This research focuses on the evolution of the composition and location of inward foreign direct investment (FDI), the changes in Investment Promotion Strategies for FDI attraction and retention, and their impacts on post-Covid-19 recovery patterns and productivity. It builds on existing work that links FDI (of different types and different motivations) to productivity.
Inward investment into the UK has traditionally offset our trade deficit, but Covid-19 has fundamentally changed the global economy in ways that are still difficult to predict, including projections of a reduction in global FDI.
This project offers new policy frameworks for the understanding of the contribution of FDI to post-Covid-19 productivity growth, levelling up between regions and inclusivity. For this purpose, the project leverages (virtually) real time FDI data from Moody’s Analytics and an innovative survey on national and regional (LEP) Investment Promotion strategies in order to unveil new trends and impacts on: a) FDI location choices in the UK and in comparison with key global competitors; b) key shifts and impacts in FDI attraction and retention efforts; c) impacts on employment and productivity of the key trends identified in terms of FDI location and corresponding public policies. The project takes a quantitative approach based on state-of-the-art discrete choice models and difference-in-difference and synthetic controls methods in order to model location choices and impacts.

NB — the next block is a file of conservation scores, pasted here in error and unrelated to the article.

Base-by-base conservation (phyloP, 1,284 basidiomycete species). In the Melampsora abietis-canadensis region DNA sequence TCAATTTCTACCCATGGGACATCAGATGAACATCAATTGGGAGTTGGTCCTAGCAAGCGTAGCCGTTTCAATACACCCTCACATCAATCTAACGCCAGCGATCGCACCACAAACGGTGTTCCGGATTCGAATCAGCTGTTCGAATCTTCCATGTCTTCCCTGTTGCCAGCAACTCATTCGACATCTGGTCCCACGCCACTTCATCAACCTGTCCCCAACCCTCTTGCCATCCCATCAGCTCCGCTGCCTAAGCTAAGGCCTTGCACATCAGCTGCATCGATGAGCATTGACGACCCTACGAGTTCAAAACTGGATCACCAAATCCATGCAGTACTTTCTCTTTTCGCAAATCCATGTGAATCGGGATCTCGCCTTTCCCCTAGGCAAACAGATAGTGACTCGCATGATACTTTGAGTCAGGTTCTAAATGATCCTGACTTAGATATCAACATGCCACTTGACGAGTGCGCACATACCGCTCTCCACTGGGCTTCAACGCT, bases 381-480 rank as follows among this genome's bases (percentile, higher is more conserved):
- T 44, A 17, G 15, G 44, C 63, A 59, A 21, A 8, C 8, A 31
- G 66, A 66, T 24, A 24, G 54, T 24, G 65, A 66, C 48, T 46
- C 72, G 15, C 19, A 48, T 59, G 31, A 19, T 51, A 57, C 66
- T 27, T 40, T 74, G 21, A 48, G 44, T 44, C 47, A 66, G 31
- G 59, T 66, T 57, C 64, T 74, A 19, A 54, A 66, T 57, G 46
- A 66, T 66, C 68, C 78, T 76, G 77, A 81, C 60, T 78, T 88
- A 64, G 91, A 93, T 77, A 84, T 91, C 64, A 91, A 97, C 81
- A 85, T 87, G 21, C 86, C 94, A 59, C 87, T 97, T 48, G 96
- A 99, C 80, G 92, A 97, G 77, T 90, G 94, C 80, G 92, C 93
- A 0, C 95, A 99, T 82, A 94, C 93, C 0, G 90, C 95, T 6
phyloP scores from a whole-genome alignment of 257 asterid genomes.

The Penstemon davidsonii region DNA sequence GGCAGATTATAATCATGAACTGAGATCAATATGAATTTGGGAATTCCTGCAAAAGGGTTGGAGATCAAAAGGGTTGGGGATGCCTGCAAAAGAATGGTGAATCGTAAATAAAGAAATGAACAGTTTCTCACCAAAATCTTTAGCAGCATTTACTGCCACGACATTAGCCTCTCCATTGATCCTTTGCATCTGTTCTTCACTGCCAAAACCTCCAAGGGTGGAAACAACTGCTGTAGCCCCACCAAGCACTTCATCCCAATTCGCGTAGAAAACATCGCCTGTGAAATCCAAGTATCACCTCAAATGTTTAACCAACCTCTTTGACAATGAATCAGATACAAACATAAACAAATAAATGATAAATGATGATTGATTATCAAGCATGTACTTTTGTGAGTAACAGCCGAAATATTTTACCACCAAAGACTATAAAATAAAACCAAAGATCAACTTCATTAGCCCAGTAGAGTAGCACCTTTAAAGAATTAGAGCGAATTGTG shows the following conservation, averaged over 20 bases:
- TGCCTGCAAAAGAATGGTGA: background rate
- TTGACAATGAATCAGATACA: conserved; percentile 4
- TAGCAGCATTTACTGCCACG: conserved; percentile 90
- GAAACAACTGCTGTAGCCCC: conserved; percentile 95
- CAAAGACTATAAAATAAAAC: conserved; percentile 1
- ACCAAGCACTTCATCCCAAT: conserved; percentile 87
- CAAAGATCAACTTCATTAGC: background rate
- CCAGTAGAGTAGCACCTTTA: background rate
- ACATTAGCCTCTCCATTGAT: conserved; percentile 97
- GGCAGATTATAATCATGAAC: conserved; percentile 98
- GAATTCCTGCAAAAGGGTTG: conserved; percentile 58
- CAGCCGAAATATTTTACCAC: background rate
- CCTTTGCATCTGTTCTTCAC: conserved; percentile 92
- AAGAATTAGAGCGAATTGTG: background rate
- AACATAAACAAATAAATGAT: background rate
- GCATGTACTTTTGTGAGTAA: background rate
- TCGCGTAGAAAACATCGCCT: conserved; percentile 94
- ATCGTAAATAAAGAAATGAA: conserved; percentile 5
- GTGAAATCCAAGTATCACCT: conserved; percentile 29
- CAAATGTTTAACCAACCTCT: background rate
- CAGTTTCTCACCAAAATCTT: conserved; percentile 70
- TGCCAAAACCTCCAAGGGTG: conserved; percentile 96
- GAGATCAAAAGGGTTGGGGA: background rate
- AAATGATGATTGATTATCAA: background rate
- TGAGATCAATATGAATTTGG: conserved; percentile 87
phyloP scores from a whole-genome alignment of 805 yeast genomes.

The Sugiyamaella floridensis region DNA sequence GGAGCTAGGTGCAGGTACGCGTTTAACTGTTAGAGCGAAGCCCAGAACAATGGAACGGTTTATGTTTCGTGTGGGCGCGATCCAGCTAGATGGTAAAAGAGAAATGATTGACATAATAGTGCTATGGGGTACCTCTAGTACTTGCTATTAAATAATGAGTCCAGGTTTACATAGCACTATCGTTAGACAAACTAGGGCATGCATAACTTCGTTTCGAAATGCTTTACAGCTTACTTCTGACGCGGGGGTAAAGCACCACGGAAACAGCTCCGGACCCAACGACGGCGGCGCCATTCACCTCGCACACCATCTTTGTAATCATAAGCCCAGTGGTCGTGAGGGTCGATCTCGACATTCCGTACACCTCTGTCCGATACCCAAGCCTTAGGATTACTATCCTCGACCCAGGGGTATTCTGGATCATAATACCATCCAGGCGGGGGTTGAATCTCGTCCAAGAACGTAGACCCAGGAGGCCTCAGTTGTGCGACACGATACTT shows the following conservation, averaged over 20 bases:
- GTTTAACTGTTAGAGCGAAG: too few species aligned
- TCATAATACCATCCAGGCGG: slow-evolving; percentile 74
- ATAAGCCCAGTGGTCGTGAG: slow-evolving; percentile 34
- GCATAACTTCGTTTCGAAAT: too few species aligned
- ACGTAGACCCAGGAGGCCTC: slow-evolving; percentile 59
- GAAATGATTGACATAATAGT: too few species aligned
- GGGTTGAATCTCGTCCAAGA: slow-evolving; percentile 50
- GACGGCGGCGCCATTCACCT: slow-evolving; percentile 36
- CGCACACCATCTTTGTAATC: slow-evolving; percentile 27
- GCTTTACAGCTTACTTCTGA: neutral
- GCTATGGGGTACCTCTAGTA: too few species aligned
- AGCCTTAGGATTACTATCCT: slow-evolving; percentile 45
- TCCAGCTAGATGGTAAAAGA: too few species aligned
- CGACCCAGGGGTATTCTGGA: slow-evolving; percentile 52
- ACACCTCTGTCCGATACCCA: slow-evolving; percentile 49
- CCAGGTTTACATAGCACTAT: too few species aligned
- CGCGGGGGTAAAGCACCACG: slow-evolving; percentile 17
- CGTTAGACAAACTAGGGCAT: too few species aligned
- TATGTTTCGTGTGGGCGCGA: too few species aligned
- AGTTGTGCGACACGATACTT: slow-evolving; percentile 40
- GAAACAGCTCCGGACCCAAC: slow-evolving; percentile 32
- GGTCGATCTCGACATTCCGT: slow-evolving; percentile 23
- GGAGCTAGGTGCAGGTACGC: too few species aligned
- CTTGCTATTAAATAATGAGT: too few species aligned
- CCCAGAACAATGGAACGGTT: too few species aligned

Furthermore, the project takes a multi-disciplinary approach that integrates International Business Studies, Economic Geography and International Economics.
Project lead Nigel Driffield (The University of Warwick)